Orioles exec: Trump needs to apologize before he throws out the first pitch
Throwing out the first pitch at a baseball game is a tradition for U.S. presidents.
But an executive from the Baltimore Orioles is not eager to welcome President Trump.
Team VP John Angelos says he doesn’t want Trump to throw out the first pitch unless Trump apologizes for all of the offensive comments he’s made.
Angelos made the comments Thursday during a call with the BmoreOpinionated Podcast, a weekly series that covers Baltimore sports.
“You don’t say those things about women, you don’t say those things about different ethnic groups, different national origins, people who are disabled, all of that — and if you do say them, you’re a big enough person to withdraw them and apologize,” Angelos said.
“To have somebody that’s the leader of the country say things that are demeaning to different groups is incredibly debilitating to the country.”
Whether or not Trump gets an invite is up to the team’s owners but Peter Angelos, John’s father, happens to be the majority stakeholder.
Of course, presidents appear at stadiums all over the country, but the capital’s proximity to both Camden Yards, the home of the Orioles, and Nationals Park, where the Washington Nationals play, make them both frequent stops for the leader of the free world.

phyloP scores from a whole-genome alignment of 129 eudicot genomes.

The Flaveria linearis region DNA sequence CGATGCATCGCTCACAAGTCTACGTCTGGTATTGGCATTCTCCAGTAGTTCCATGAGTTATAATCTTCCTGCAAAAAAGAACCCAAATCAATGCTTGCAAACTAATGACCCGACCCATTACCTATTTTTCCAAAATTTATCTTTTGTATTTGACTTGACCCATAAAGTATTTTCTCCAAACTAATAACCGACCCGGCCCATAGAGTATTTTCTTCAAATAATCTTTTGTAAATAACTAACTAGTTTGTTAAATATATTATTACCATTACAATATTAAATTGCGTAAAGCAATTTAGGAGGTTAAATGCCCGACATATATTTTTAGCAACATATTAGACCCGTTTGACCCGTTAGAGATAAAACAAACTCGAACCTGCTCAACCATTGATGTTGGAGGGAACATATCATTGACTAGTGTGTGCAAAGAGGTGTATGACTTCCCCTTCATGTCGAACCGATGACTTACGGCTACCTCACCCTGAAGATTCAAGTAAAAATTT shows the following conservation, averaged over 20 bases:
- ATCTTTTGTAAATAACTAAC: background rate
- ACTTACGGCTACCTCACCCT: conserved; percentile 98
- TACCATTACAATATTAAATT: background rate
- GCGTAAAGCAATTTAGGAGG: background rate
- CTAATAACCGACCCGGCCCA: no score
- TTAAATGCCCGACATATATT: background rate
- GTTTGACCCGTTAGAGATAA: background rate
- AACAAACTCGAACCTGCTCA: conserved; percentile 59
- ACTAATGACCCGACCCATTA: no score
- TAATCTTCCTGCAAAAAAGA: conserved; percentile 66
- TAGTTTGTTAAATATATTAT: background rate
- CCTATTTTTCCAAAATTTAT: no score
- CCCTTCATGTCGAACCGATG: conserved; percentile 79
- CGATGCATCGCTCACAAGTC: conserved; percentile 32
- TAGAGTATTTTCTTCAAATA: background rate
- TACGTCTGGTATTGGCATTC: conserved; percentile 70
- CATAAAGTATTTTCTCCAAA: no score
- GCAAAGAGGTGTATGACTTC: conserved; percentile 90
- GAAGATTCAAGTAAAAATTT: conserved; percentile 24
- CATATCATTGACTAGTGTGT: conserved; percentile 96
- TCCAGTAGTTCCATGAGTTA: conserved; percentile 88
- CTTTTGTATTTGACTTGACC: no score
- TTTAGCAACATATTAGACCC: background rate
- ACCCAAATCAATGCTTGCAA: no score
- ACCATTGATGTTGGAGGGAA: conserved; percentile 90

The Nationals did not respond when asked whether they plan to invite Trump to throw the first pitch this season.
Trump has had some practice on the mound. He threw out the first pitch in August 2006 at a Red Sox game at Fenway Park, in July 2000 at a White Sox game at Wrigley Field and during spring training in March 2004.
When podcast host Jason La Canfora asked Angelos whether he’d like to see fans boo Trump at Camden Yards, Angelos didn’t exactly demur.
“I appreciate your comments but I don’t think that’s enough,” Angelos said. He added that leaders need to speak up, and commended athletes like Misty Copeland, Steph Curry and Colin Kaepernick for doing so.
“They need to stand up and not normalize and not legitimize and not whitewash that kind of conduct,” he said. “I wouldn’t accept that from a Democrat or a Republican or somebody from outer space.”
Angelos said that demeaning comments are dangerous because they can “embolden and radicalize” people.
“Racial biases and all these things are forms of psychological imbalance,” Angelos said.
While Angelos said he isn’t a Democrat or a Republican, he and the team he’s a part of have a history of making a statement.
Since 2015, the Orioles have played “This Land Is Your Land” during the seventh-inning stretch at Friday home games to honor their diverse community.
Angelos and team manager Buck Showalter, also spoke out during the Baltimore protests over Freddie Gray, who died from injuries he sustained while in police custody.
When the team closed Camden Yards during the protests, Angelos tweeted that “inconvenience at a ball game irrelevant in light of the needless suffering government is inflicting upon ordinary Americans.”